The parts of the economy that aren’t working are regulated heavily by the government.
The big one is Obamacare. It increased costs, limited access and did nothing it promised. It’s one big huge government program and if there is anything the Rust Belt knows it’s government programs don’t work. It has to be repealed.
Dodd-Frank sucked for them too. Even if you wanted to start a business, you couldn’t. No access to capital. Dodd-Frank has sucked for VCs too-along with Sarbanes-Oxley. How do you get money back to LP’s when you can’t exit? The massive expansion of the regulatory state when it comes to capital has crushed all businesses associated with it.
Sure, there are more micro VCs etc, but there aren’t more exits. Cash on cash is the best kind of return. This has left fund of funds scratching their heads. By the way, many of them won’t invest in the Midwest either-nor will they invest in Republicans.
Lots of manufacturing jobs have left. Most won’t come back. But, Obama’s education policy sucks for the Rust Belt. The children are stuck in bureaucratic public school systems that are guaranteed to fail them. In addition, Obama’s energy policy and regulatory actions artificially raised the cost of energy. Manufacturers would rather set up shop where energy is cheaper.
Obama’s corporate tax policy has been horrendous. It forces jobs outside the country. Lower corporate taxes to 15% and some of the capital will flood back in. That will create opportunity, if you repeal Dodd-Frank and Sarbox.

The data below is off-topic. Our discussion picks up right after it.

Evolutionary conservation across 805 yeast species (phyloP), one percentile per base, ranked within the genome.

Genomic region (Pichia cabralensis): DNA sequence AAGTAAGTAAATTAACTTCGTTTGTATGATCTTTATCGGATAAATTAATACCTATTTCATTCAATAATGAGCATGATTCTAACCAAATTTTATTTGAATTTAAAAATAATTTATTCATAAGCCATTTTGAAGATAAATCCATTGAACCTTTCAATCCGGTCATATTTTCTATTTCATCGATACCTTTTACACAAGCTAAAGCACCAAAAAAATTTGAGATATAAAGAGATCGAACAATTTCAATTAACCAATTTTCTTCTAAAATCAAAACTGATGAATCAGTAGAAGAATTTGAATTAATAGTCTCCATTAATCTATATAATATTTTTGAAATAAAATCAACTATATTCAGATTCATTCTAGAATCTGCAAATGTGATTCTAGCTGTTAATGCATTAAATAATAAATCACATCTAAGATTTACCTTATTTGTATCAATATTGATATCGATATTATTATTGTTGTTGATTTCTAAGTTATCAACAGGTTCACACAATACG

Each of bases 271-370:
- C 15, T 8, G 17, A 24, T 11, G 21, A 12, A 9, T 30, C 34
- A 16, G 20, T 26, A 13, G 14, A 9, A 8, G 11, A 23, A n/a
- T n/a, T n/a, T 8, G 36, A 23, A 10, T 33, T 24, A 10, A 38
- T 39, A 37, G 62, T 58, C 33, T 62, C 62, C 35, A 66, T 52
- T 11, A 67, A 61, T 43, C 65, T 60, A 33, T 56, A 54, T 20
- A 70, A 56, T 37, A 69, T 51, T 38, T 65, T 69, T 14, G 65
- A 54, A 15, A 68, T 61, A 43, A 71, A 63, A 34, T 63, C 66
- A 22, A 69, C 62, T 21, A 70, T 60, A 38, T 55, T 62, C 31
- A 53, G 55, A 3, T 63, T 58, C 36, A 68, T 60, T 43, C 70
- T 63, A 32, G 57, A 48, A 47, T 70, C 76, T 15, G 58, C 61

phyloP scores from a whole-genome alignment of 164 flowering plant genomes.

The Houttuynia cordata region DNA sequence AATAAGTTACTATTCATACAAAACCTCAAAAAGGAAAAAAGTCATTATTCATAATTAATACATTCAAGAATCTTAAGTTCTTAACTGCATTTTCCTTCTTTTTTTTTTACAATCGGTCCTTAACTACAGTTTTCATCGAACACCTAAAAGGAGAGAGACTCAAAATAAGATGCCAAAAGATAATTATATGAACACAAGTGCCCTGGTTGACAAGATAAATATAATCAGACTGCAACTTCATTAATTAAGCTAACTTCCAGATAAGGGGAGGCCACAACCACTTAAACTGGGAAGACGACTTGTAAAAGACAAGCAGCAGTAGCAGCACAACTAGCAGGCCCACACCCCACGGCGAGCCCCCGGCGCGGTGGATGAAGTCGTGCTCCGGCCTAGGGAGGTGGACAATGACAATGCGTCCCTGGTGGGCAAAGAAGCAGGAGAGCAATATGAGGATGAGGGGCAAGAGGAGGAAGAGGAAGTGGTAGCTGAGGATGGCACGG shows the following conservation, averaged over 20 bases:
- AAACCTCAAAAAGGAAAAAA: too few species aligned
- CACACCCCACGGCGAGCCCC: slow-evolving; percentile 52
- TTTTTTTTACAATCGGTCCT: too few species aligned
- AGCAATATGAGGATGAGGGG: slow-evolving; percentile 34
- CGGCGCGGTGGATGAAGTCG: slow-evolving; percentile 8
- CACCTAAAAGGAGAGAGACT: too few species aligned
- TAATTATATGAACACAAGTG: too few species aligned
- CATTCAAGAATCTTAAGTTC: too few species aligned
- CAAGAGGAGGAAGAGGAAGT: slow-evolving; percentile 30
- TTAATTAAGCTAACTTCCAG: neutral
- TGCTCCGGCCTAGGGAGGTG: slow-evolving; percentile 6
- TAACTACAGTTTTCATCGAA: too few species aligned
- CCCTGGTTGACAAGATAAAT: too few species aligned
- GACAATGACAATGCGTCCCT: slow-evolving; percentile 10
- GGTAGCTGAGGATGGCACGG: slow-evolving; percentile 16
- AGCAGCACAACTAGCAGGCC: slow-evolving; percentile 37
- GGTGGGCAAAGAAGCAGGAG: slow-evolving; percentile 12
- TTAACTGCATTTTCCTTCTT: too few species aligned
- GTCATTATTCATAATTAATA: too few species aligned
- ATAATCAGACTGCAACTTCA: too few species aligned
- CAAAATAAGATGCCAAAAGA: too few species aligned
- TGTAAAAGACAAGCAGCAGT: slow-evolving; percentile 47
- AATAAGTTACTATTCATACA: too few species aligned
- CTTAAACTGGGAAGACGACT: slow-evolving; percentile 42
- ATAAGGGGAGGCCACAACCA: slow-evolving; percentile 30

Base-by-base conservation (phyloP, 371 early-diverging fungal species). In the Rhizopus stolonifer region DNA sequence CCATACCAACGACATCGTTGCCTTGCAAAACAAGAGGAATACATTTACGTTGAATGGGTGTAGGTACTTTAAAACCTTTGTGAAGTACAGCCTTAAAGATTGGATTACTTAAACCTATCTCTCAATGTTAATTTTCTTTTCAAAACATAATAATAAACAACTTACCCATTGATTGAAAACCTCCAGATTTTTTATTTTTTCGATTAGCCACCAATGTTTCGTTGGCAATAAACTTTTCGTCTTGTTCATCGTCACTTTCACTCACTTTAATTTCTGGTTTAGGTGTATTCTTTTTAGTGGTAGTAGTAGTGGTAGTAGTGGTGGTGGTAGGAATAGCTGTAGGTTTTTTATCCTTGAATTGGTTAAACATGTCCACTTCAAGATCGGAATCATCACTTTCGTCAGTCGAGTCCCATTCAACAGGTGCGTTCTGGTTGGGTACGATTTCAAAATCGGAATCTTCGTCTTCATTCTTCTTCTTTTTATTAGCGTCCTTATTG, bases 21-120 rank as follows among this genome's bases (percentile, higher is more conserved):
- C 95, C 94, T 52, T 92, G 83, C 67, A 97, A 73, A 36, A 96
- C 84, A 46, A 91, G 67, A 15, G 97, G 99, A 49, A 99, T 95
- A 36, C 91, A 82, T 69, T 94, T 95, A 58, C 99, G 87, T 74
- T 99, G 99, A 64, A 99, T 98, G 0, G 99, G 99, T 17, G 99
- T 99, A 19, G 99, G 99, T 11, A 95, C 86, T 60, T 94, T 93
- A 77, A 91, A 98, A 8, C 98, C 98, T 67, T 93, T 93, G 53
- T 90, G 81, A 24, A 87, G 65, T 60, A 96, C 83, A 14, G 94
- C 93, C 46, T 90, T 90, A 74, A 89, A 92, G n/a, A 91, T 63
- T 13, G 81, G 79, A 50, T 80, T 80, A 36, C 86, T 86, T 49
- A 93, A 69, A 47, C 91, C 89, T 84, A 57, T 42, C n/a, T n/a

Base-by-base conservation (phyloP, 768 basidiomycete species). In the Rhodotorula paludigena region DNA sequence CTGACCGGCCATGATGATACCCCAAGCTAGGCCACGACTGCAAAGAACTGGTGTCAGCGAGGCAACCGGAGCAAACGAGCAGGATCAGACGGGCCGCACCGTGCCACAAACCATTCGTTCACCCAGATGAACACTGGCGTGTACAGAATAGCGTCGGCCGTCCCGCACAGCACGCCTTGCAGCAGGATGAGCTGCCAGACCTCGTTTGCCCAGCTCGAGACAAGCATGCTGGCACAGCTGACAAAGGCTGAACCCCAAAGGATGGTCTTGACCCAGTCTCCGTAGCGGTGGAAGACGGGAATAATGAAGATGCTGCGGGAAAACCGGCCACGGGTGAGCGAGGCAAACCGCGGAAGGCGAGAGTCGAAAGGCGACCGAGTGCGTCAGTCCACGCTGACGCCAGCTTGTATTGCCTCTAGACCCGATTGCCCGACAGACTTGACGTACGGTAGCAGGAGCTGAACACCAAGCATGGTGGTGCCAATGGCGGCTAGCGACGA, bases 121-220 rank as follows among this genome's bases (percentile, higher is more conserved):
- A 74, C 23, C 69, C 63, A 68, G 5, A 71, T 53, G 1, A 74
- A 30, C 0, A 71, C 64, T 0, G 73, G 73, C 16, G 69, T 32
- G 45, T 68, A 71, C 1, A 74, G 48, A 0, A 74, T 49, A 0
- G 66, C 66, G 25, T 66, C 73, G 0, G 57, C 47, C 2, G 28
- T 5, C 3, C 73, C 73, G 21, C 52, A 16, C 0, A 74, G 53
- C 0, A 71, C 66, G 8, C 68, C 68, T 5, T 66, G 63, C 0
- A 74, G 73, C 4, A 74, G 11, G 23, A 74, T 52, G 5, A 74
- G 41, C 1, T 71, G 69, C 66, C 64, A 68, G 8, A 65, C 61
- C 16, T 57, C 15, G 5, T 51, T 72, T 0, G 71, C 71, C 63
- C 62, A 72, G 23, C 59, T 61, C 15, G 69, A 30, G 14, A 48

Obama’s regulatory expansion strangled business. Not limiting it. Choking it. The opportunity costs are way too high. The hurdle rates to do anything are significantly higher. Want evidence? The Federal Reserve has pursued a 0% interest rate policy since 2008. No one wants capital for anything.
What’s my fear? That the Trump administration worries about doing lots of stuff in the first 100 days. There are certain things they should do and can do. But, other things take some time to think through. When government rushes, the taxpayers get hurt no matter who is in charge.
There is so much poorly designed public policy it’s impossible to get growth. Growth means jobs. A job means opportunity. Men age 21-30 are working hourly jobs 10% less than they were. Men over the age of 50, 15% less. That’s massive.
In my hometown of Chicago, there is a $33.6 billion dollar public pension debt. Other governments around the country are similar. Do we think that government may have gotten too big? Too cushy?
Government is just like entrenched corporations that use all their power to stop competition. Except they have the power of government. They have gerrymandered and put up barriers to entry. Governments all over the US have limited competition in order to keep power. See my home state of Illinois as an example. At least with corporations we have a choice NOT to use them in most cases. If I don’t like Google for search, I still have options.
How do we change it? Let’s start by designing good public policy and taking the handcuffs off business. Let’s bring back hyper-competition and make businesses earn it.